Pinsky’s new book, At the Foundling Hospital, nominated for a 2017 National Book Critics Circle Award, is one of his most incisive and personal works to date, exploring the construction of identity, from the make-up of a single person to the origins of the human race. The collection’s subject is the foundling, an abandoned infant identified solely by the “Bit of lace or a pewter brooch, / Identifying coin, button / Or bangle” (“The Foundling Tokens”) pinned to its nightie.

“The foundling is a universal condition,” Pinsky says. The poems explore how we come to be us, how the world commands: “This will be your language, this will be the religion you grow up in, this will be your gender identity, this is how the world will treat your sexual impulses.”

Music and Breath

This is the golden trophy. The true addiction.
Steel springs, pearl facings, fibers and leathers, all
Mounted on the body tarnished from neck to bell.

Voted “Most Musical Boy” in high school, Pinsky played the saxophone at bar mitzvahs, weddings, and dances around Long Branch. It was during one of these gigs, as the audience danced to his melody, he says, that he began to see art-making as a physical pursuit. “My heart following after a capacious form, / Sexual and abstract, in the thunk, thrum, // Thrum, come-wallow and then a little screen / Of quicker notes goosing to a fifth higher, winging / To clang-whomp of a major seventh: listen to me.” (“History of My Heart”)

Had Pinsky been a musical prodigy, he says, he would never have become a poet. In college, he auditioned for a gig with his band and “stunk up the place,” he told Guernica in 2007. They did not get the gig, and “I think I decided I was a poet on the way home, more or less.” The decision was not as impulsive as it might seem. “From early on, I couldn’t disregard the rhythms of sentences and the sounds of words,” he says. “It sometimes seemed like a peculiar mental aberration—and gradually, over a lifetime, I recognized that peculiarity as part of a life’s work.”

He finds kinship between music and poetry through breath. “In the musical instrument I played when I was young, the physical medium is breath,” he says, while “the medium of a poet is the breath of a reader.” The natural culmination of a poem is to be read aloud, which “brings out [its] nature,” says Pinsky, who famously recites his work and that of other poets with jazz musicians. While music often makes its way into his poetry as a subject, it’s also engrained in his language—“thunk, thrum, / Thrum, come-wallow” (“History of My Heart”) and “walla whirledy wah” (“Ginza Samsa”)—and in the way his lines break and collide.

Watch Robert Pinsky marry poetry and jazz in a performance of “The Hearts.”

America’s Favorite Poems

There is that in me—I do not know what it is—but I know
it is in me.

Wrench’d and sweaty—calm and cool then my body
I sleep—I sleep long.
(Walt Whitman, “Song of Myself”)

“The connection I feel with Walt Whitman’s poem ‘Song of Myself’ is not due to the fact that he talks about laborers, physical labor, working outside—like the common working American,” says John Doherty, a Boston construction worker, in a short film he recorded for Pinsky’s Favorite Poem Project. “That’s a nice touch in it, of course, but I enjoyed it for its…uplifting-ness, its ability to inspire me and see things in life and in everyday existence that I hadn’t noticed before, that I might have taken for granted before.”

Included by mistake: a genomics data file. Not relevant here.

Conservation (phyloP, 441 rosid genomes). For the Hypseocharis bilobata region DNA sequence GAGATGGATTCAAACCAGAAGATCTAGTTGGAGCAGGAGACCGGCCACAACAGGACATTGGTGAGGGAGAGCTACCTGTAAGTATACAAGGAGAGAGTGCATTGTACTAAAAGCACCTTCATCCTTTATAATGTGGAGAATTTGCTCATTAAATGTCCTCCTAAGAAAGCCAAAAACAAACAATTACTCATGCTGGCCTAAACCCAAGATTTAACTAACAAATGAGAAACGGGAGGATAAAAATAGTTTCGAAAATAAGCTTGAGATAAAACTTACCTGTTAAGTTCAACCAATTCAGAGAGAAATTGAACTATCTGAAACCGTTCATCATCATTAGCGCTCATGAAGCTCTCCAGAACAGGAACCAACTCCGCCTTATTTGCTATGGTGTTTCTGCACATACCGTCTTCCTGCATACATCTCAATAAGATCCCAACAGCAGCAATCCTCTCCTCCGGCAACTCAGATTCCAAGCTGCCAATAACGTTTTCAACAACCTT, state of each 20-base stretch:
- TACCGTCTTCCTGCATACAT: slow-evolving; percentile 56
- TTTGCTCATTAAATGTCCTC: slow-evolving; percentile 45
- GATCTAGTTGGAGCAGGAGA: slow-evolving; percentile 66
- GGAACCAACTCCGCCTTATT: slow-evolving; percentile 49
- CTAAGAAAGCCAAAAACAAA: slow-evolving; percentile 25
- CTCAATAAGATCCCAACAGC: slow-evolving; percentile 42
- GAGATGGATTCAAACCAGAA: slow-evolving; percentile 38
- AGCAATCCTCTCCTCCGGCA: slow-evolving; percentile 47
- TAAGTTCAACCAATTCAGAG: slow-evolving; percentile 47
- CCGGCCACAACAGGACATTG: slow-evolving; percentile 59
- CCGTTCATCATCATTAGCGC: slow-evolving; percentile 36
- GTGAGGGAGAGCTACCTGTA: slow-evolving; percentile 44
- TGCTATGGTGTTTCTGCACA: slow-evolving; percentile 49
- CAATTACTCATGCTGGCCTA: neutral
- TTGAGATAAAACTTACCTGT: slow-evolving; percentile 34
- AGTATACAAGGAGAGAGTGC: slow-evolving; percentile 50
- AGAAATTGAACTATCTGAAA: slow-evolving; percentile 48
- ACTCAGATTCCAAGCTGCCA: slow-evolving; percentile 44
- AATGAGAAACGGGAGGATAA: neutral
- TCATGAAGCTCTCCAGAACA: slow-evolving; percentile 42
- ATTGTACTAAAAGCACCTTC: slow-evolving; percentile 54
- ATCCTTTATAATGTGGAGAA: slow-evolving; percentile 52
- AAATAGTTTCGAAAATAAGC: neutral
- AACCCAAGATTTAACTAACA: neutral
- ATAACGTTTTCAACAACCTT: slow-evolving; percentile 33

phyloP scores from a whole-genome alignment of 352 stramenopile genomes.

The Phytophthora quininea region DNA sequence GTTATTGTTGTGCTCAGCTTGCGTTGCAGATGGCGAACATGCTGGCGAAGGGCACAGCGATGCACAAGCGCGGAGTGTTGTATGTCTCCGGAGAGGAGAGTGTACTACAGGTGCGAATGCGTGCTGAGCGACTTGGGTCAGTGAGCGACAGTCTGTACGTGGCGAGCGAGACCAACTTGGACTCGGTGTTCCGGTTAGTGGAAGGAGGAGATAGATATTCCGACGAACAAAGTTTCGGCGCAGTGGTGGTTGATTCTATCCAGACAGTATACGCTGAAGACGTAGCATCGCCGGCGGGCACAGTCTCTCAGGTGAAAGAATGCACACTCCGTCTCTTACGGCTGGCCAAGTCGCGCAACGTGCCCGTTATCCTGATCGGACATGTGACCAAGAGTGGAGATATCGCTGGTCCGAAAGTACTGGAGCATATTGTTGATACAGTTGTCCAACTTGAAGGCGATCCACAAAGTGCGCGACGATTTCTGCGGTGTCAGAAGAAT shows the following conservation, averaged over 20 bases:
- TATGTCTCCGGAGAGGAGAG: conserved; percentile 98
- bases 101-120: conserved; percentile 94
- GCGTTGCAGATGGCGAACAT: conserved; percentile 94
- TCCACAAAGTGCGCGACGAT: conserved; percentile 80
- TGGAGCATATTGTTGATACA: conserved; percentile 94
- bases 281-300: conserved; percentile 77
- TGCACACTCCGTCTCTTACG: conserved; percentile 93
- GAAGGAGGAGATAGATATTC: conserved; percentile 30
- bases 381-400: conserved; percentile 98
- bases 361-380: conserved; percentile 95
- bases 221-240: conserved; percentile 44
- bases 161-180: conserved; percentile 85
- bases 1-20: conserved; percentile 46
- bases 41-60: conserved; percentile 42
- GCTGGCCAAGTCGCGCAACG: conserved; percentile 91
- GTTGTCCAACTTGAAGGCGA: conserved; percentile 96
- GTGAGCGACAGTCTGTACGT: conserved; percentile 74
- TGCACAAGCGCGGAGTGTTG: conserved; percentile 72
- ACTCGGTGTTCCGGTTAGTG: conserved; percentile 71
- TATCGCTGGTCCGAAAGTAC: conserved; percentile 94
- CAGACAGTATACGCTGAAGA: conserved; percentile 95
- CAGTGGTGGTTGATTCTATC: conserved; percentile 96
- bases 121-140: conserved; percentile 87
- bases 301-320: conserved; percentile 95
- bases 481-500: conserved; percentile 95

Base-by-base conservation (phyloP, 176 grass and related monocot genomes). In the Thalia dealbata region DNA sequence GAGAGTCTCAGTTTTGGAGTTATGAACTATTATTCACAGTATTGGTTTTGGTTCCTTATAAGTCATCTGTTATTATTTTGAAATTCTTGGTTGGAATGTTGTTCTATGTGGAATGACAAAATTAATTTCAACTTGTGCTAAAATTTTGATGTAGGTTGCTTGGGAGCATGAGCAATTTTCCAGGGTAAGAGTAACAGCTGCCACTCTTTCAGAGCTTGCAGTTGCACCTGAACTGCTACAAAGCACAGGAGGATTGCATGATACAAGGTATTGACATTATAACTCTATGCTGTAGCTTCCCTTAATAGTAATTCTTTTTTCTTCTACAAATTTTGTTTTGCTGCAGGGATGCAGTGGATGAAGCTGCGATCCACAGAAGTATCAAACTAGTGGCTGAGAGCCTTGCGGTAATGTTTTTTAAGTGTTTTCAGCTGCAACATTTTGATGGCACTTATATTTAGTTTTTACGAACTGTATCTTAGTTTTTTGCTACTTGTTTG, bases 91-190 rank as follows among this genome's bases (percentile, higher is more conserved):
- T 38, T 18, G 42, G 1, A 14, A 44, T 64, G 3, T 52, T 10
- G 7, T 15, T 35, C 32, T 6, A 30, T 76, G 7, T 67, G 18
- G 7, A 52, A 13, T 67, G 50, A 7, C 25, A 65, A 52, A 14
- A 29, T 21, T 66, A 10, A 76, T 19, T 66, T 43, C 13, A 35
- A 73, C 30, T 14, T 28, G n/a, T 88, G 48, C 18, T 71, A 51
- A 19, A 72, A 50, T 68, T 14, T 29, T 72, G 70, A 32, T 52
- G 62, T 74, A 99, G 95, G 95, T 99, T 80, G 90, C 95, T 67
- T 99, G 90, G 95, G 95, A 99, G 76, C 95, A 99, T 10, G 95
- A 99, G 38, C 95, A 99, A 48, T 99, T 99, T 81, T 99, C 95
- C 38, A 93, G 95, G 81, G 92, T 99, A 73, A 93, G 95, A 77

Pinsky initiated the Favorite Poem Project during his tenure as Poet Laureate of the United States, a position he held for an unprecedented three terms, from 1997 to 2000. He approached the public platform as an opportunity to free poetry from its reputation for inaccessibility and to prove that it is vital in our everyday life. The project quickly surpassed Pinsky’s initial goal to record 100 people reading their favorite poems; 18,000 Americans from every state participated in the first year alone. Many contributors, like Doherty, have been recorded reading their poems for the Library of Congress’ audio archive, and their submission letters are housed at BU’s Howard Gotlieb Archival Research Center.

The project is ongoing: 25,000 Americans have participated since its founding, and Pinsky has edited three anthologies of the nation’s favorite poems. When asked which poets have been most popular through the decades, Pinsky says that’s “just not an interesting concept for me.” The project is not a consumer survey, he says. “I’m more interested in the ardor of any one person’s connection to a poem. Had I been interested in popularity I might’ve bought a guitar a long time ago.

“We didn’t tell people they ought to like poetry—we asked people to tell us a poem they loved,” Pinsky says. “And the answers turn out to be quite moving and encouraging.” When filming a construction worker, or a janitor reading Theodore Roethke, or a Jamaican immigrant reading Sylvia Plath, “it’s not that I’m sentimental about ordinary people,” he says; it all comes back to breath—to the act of reading aloud as both the culmination of the poem and the reader’s entrée into it. “When a Cambodian-American high school student reads aloud Langston Hughes’ ‘Minstrel Man,’ it’s her voice,” he says. “It’s Langston Hughes’ poem, but it’s also her poem.

“To me, a poet’s highest ambition is that some other person will want to feel what it’s like to imagine saying these words aloud,” he says. “I write with my voice—for the voice of a reader I will most likely never meet. If I were to recite a poem by George Herbert to myself as I’m falling asleep, his exact physical breath and words are there in my mind. It’s a bit like possession by the dead.”

Q. How does it feel to imagine a reader 100 years from now reciting one of your poems as they’re falling asleep?

A. One can’t dwell on it. But somewhere in the construction of a life’s work, it is there, for me. I don’t sneer at the idea of posterity.

The Teacher

An aged man is but a paltry thing,
A tattered coat upon a stick, unless
Soul clap its hands and sing…
(William Butler Yeats, “Sailing to Byzantium”)